NOAA's eyes in the sky count lobster population

NOAA's eyes in the sky count lobster population

Kent Hughes, program manager for NOAA's CoastWatch, says that ocean features give an indication of how lobster populations off the Maine coast are faring.

Satellite data helps scientists shadow the crustaceans' movement, proliferation in Penobscot Bay

By Frank Tiboni
GCN Staff

Scientists, fishermen and resource managers in Maine have turned to National Oceanic and Atmospheric Administration satellites and computers to study the lobster population in the state's fertile Penobscot Bay ecosystem.

Sensors on NOAA's Polar-Orbiting Environmental Satellites 14 and 15 measure sea surface and coastal temperature patterns. The measurements show the spawning of lobster and the settling of larvae on the sea bottom, said Lee Dantzler, chief of the Oceanic Research and Application Division in NOAA's National Environmental Satellite, Data and Information Service (NESDIS).

Lobsters have been at historically high levels over the past several years there, but scientists are concerned whether the population can sustain itself long term.

Dock of the bay

'Satellites offer a unique opportunity to observe how the Penobscot Bay interacts with the offshore Gulf of Maine and possible lobster brood-stock populations,' Dantzler said.

Lobsters like to live and spawn in cold waters. Sea surface temperature images can help infer optimal lobster habitats, he said.

The National Marine Fisheries Service, a NOAA agency, assesses the size of the lobster population by the number of fishing boats in the waters and the prices fishermen receive at market, Dantzler said.

POES-14 and POES-15 each contain an Advanced Very-High-Resolution Radiometer from ITT Corp.

The sensors, with a resolution of approximately 1.1 kilometers, detect radiated energy from the visible and near infrared portion of the electromagnetic spectrum off the sea surface and calculate a temperature, said Kent Hughes, program manager for NOAA's CoastWatch.

A CoastWatch regional node in Narragansett, R.I., receives imagery from environmental satellites and provides high-resolution, near real-time color digital images to the public, Hughes said.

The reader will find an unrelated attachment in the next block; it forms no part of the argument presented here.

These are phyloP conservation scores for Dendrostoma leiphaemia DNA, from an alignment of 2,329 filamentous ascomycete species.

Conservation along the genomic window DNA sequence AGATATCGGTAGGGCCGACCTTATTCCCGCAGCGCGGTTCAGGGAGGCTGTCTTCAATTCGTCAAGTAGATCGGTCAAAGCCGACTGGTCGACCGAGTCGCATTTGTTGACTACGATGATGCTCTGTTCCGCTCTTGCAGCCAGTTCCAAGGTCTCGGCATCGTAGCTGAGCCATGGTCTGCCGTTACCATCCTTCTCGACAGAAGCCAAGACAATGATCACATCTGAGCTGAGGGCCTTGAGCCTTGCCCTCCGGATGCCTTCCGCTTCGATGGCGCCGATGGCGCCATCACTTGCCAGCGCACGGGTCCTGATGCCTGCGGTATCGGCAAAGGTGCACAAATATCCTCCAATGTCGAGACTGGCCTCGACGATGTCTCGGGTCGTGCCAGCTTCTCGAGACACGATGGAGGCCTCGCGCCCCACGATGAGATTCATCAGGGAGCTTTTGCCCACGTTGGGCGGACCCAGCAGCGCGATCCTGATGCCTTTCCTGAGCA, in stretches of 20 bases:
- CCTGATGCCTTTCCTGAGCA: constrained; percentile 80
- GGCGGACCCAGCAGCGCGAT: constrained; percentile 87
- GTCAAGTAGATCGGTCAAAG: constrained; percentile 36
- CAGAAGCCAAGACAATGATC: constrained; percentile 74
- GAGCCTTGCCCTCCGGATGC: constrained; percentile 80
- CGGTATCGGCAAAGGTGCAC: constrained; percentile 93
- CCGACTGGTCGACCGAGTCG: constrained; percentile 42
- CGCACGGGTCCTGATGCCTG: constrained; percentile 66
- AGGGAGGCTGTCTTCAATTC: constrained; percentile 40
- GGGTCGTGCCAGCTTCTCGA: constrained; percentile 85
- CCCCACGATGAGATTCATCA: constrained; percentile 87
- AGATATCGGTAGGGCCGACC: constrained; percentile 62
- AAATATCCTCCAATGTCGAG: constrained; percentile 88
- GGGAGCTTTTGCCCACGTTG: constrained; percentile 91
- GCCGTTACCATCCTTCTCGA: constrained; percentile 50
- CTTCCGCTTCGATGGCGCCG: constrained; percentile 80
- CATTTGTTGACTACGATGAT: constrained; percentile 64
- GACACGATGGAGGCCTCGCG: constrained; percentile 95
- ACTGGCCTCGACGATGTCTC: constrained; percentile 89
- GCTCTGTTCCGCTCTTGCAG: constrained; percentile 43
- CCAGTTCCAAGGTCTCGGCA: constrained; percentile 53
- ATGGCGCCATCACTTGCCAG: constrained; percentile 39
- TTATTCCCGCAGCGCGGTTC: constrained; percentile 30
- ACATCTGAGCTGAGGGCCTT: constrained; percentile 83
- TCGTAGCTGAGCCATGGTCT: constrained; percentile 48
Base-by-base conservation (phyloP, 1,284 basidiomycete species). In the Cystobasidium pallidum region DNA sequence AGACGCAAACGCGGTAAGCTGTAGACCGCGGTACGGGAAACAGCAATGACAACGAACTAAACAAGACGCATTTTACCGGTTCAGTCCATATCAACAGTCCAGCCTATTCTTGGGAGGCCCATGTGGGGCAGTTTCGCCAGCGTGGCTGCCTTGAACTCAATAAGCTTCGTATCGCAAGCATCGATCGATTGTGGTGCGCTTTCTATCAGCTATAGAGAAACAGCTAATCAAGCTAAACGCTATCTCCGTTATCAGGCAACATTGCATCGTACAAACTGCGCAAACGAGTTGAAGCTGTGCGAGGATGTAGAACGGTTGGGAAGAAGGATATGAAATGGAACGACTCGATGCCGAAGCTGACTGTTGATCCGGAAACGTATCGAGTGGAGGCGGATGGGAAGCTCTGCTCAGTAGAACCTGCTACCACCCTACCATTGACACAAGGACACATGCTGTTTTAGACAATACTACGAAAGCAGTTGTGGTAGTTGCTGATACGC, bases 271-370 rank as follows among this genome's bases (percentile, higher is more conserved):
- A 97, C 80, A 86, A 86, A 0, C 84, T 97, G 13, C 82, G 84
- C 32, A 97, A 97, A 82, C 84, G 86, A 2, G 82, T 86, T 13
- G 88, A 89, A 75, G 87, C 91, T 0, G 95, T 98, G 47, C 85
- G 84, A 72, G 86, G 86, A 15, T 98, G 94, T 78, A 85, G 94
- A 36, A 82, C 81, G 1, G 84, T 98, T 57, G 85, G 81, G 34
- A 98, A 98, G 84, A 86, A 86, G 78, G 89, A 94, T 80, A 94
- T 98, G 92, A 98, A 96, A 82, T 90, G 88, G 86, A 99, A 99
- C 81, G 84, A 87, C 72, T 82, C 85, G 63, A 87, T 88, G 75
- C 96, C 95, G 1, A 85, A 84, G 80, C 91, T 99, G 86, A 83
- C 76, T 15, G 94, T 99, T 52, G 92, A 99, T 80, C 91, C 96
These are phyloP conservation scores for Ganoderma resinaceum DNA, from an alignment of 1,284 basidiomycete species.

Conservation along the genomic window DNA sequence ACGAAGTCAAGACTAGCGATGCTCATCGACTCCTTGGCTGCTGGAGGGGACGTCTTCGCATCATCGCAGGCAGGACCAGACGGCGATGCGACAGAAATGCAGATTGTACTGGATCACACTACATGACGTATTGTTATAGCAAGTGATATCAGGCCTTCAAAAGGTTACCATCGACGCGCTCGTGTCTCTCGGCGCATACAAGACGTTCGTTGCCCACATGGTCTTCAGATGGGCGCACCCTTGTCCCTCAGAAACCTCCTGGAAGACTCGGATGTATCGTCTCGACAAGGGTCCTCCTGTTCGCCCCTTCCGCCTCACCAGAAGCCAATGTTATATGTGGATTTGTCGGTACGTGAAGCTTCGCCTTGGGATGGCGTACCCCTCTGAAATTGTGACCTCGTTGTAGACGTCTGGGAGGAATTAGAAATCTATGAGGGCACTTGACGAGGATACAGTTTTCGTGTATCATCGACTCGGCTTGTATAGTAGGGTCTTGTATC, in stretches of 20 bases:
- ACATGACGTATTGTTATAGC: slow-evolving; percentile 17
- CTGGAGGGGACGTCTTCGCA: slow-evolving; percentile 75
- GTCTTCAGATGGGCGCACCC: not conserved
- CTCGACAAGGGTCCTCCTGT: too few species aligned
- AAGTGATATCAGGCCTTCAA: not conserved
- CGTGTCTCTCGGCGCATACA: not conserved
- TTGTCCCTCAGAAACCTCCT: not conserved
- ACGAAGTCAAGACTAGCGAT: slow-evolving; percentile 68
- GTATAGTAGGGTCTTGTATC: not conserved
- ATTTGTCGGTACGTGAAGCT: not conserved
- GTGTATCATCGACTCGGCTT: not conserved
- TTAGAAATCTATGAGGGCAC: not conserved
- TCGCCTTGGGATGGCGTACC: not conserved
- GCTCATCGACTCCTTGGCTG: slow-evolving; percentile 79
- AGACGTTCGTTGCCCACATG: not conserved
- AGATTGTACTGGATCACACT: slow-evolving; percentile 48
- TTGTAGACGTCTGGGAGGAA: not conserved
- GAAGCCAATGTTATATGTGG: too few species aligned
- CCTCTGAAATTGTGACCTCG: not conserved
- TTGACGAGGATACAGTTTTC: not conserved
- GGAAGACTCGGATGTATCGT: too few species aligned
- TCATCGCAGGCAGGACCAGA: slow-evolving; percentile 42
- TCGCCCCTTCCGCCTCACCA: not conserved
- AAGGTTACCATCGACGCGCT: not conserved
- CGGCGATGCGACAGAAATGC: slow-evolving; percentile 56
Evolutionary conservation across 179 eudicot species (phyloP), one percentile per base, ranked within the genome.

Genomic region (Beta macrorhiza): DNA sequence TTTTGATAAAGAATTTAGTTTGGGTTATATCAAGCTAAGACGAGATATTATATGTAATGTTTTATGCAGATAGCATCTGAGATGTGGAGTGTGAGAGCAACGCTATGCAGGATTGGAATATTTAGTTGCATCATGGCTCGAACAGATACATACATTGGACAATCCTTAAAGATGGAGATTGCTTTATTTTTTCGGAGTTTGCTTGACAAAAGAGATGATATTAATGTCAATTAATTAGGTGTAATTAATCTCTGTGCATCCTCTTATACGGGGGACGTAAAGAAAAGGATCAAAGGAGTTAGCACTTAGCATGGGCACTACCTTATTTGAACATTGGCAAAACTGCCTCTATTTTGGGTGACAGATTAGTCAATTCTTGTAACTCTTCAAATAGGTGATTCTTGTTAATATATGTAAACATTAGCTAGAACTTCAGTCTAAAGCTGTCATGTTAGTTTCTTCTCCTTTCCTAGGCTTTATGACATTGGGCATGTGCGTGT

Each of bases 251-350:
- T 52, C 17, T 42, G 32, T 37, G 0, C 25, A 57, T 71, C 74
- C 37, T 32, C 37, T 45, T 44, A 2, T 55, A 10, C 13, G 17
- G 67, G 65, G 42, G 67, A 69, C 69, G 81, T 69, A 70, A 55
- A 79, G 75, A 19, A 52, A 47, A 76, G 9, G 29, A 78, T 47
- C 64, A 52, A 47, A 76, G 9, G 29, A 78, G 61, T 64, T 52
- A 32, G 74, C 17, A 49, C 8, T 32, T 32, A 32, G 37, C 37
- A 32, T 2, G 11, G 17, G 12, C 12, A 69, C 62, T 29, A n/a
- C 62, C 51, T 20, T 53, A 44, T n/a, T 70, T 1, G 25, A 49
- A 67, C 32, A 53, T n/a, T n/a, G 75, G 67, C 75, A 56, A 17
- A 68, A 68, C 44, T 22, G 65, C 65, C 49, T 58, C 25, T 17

'State resource managers have never really had a good handle on predicting trends in our coastal fisheries, but through this project we are developing tools and techniques that can tell us whether lobster abundance is increasing or decreasing in the bay,' said Evan Richert, Maine State Planning Office director. 'It is a model we can use in other bays in the Gulf of Maine.'

After processing a sea surface temperature, POES-14 and POES-15 transfer the data at a rate of 2.66 Mbps to NOAA's Command and Data Acquisition Center at Wallops Island, Va. A Compaq Computer Corp. VAXstation there processes data, then relays it via a DomSat satellite broadcast from General Electric Co. to NOAA facilities in Suitland, Md., Hughes said.

Challenge PCs from SGI handle additional data processing, then forward the information via File Transfer Protocol to the Office of Satellite Data Processing and Distribution, also at Suitland. An Amdahl Corp. mainframe running MVS ESA produces the first sea surface temperature digital image, he said.

From here to there

OSDPD scientists then push the data, produced daily by NOAA, via the Internet to CoastWatch regional nodes where SGI Indigo PCs prepare the digital images for distribution to the public, Hughes said.

'The satellite information gives a regional picture of the circulating temperature patterns and coast temperature patterns so that we can look for a cause-and-effect relationship on how temperature controls the key points in the lifecycle of the lobster,' Dantzler said.

The study, in its third year, involves more than 20 scientists, managers and 120 lobstermen.

NESDIS has contributed more than $1.5 million to the effort, and in cooperation with CoastWatch and the State of Maine, the agency in September earmarked an additional $465,560 for another year.


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